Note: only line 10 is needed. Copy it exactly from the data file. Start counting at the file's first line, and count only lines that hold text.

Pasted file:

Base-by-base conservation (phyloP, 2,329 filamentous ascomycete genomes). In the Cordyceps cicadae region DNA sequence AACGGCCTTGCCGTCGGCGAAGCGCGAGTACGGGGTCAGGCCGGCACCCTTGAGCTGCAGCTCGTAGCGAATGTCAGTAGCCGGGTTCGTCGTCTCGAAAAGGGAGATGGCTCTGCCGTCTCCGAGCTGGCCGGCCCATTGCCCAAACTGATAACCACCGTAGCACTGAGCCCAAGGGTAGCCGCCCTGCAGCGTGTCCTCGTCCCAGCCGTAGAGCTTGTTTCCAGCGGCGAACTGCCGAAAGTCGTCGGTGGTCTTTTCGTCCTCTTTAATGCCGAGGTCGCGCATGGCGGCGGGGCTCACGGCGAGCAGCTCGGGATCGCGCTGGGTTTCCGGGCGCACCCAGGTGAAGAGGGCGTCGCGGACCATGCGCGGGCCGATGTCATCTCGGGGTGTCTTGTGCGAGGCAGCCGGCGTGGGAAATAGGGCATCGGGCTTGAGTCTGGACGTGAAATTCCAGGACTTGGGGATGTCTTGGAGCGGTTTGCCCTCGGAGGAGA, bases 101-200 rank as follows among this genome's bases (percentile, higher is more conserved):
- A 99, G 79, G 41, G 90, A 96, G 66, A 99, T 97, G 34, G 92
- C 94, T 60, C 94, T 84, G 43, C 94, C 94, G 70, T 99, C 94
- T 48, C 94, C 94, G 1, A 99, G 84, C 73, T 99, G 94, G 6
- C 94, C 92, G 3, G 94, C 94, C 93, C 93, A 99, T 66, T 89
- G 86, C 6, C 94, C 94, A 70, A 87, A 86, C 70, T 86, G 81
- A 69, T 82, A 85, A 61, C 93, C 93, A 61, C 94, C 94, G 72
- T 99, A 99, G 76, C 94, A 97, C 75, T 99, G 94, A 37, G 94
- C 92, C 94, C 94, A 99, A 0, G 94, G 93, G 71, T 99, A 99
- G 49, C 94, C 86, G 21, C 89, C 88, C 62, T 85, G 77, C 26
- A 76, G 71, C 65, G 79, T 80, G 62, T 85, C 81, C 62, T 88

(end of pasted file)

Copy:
- G 49, C 94, C 86, G 21, C 89, C 88, C 62, T 85, G 77, C 26